- Q: What can I do about periodontal disease? The prospect of losing my teeth horrifies me.
- Q: What are Crowns and bridges?
- Q: How are Veneers done?
- Q: What are Veneers?
- Q: Is whitening safe?
- Q: Who may benefit from tooth whitening?
- Q: Do many people whiten their teeth?
- Q: What causes tooth discoloration?
- Q: Are there any side effects to teeth whitening?
- Q: How long do teeth whitening results last?
What can I do about periodontal disease? The prospect of losing my teeth horrifies me.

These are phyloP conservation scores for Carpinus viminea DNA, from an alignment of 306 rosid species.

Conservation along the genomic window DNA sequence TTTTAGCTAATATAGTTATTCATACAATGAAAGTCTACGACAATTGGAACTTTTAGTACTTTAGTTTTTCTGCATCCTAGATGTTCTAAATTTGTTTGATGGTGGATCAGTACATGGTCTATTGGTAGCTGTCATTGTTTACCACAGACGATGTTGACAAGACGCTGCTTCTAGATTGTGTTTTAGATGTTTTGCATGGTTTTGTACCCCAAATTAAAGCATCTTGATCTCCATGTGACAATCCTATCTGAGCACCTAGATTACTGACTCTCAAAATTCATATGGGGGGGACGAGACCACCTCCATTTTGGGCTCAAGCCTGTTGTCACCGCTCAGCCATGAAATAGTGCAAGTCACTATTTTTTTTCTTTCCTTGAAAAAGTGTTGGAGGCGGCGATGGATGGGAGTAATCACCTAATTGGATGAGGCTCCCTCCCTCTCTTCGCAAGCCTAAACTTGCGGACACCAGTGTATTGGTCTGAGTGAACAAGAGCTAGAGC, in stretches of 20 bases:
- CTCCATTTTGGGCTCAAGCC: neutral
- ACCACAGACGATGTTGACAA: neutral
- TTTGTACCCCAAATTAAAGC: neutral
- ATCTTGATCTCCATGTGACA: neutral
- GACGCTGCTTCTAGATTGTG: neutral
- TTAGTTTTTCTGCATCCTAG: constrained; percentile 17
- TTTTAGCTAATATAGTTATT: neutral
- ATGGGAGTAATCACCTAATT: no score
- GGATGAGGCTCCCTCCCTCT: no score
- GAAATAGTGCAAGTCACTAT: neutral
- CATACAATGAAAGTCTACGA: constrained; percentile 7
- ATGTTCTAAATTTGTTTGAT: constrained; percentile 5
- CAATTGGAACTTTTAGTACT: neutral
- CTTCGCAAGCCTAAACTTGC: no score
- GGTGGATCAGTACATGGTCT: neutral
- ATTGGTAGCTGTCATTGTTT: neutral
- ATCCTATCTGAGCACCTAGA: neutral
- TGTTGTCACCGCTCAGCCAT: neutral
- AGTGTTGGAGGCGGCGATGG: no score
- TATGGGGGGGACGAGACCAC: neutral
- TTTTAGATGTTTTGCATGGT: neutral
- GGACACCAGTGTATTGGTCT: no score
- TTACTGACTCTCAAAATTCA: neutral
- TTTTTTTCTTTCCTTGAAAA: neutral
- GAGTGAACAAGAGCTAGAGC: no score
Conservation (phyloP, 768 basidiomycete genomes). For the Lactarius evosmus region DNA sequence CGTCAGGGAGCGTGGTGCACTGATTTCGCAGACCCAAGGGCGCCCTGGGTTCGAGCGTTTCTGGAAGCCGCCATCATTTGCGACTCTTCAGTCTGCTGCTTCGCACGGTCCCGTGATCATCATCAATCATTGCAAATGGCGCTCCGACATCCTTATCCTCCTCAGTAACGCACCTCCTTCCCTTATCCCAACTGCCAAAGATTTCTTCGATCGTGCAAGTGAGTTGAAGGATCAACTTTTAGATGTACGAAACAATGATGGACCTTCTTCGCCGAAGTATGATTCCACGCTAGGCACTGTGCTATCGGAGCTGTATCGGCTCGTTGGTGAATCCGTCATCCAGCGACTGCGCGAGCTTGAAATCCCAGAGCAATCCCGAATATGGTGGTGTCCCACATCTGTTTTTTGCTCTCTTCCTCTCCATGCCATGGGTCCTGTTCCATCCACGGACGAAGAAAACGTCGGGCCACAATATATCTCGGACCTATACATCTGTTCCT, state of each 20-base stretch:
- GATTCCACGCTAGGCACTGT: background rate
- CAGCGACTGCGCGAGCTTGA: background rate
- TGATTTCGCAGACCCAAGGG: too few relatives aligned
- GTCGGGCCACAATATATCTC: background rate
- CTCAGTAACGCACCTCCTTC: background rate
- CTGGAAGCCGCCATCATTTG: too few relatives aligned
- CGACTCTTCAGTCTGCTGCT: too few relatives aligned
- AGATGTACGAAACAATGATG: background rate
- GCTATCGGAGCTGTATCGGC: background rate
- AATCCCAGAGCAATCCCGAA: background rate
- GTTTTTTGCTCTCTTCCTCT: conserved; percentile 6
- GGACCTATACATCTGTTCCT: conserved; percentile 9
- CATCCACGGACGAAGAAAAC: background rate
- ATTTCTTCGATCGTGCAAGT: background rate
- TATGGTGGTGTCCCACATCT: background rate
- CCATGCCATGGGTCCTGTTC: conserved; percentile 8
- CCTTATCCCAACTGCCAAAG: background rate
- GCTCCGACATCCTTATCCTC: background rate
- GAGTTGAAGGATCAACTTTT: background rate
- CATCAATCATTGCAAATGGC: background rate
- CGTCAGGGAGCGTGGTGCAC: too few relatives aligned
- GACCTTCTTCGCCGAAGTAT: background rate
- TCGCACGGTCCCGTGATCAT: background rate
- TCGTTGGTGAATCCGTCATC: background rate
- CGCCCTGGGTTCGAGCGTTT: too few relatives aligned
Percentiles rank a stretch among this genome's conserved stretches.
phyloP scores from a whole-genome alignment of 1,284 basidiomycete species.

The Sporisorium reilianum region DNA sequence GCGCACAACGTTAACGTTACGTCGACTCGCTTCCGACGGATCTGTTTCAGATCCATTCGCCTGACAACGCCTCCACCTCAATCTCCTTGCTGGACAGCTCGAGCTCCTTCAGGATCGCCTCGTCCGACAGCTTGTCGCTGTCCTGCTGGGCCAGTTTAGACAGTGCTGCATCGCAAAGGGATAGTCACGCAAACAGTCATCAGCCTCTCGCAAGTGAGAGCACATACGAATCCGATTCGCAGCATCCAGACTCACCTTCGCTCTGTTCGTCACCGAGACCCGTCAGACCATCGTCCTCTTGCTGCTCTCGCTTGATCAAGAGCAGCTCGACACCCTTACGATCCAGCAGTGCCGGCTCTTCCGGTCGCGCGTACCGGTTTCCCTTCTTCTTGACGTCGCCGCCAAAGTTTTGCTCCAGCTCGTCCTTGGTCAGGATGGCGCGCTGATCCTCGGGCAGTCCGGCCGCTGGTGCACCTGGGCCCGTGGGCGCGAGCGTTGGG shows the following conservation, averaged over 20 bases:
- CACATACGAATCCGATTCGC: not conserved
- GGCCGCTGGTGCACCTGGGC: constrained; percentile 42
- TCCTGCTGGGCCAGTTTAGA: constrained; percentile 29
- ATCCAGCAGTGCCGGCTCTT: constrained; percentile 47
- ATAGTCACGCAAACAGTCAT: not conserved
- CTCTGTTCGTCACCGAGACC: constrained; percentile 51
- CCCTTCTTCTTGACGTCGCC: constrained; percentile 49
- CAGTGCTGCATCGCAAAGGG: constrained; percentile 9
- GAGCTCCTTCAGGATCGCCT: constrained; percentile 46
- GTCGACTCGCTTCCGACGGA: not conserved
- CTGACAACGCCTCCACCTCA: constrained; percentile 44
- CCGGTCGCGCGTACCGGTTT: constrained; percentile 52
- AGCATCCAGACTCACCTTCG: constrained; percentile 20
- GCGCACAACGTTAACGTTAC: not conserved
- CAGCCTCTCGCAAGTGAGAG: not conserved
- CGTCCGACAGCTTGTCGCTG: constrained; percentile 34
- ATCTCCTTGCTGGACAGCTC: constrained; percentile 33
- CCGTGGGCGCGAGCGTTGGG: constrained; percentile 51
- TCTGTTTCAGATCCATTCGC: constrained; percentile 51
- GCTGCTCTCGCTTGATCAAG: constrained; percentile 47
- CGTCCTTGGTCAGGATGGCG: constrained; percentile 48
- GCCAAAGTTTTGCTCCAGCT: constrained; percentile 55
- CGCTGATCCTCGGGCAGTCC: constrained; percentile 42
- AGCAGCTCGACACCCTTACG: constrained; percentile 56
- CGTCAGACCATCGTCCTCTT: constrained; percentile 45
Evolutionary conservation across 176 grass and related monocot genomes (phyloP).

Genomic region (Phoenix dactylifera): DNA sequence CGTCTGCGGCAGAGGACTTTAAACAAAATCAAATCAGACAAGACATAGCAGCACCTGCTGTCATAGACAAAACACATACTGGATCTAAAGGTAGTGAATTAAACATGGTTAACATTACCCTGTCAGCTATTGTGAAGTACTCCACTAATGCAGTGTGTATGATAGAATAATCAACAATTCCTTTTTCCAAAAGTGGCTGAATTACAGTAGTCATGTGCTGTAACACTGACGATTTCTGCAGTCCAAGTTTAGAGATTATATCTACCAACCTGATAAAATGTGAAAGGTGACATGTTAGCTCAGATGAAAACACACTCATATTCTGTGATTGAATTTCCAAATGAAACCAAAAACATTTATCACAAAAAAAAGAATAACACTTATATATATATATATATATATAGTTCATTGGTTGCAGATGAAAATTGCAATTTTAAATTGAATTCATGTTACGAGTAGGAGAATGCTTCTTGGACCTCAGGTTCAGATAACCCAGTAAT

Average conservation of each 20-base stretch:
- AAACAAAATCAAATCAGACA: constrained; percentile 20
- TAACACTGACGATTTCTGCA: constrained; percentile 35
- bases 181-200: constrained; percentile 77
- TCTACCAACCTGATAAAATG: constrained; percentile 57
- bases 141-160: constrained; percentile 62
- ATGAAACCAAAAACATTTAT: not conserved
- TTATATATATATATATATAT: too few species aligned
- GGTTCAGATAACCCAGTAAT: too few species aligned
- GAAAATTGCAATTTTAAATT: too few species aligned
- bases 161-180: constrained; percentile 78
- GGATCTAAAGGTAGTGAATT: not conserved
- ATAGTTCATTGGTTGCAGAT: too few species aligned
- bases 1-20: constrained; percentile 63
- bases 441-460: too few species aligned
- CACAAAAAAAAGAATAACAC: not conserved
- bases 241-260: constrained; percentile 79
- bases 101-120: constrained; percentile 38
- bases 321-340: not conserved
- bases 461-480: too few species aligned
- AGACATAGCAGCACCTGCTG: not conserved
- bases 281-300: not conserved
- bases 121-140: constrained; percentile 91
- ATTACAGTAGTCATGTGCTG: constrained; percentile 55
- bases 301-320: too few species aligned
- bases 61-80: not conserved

We all have plaque, made up of bacteria which — if not removed — can cause the gum tissue to break down. As with any acute infection, the tissue becomes swollen and inflamed; if the condition isn't treated properly, periodontitis can cause tooth loss. However, there's plenty you can do to avoid this outcome and keep your teeth and gums infection-free and in tip-top condition. For starters, practice good oral hygiene — with regular brushing and flossing, the tissues will heal. Visit your dentist every six months to have plaque and tartar removed professionally. Limit the amount and frequency of sugar- and carbohydrate-rich foods. These may increase the risk of periodontal disease because plaque is formed by sugars interacting with bacteria. Eat a balanced diet that includes whole-grain carbohydrates, plant-based fats, lean protein, dairy or vitamin D-rich dairy alternatives, fruit and vegetables. Calcium and vitamin D both help increase bone strength and may help in bone and tooth retention. Consider supplementing with coenzyme Q-10 as some research has found that the gums of patients with periodontal disease are deficient in coQ10. And feel free to chew gum, provided it's sweetened with xylitol. A natural sugar alcohol, xylitol has been shown to help reduce tooth decay by decreasing the number of bacteria in the mouth. A healthy diet and exercise keeps cardio, and thus blood flow to the teeth and gums, in good working order. Yes, the roots of your smile stretch all the way to your heart and lungs.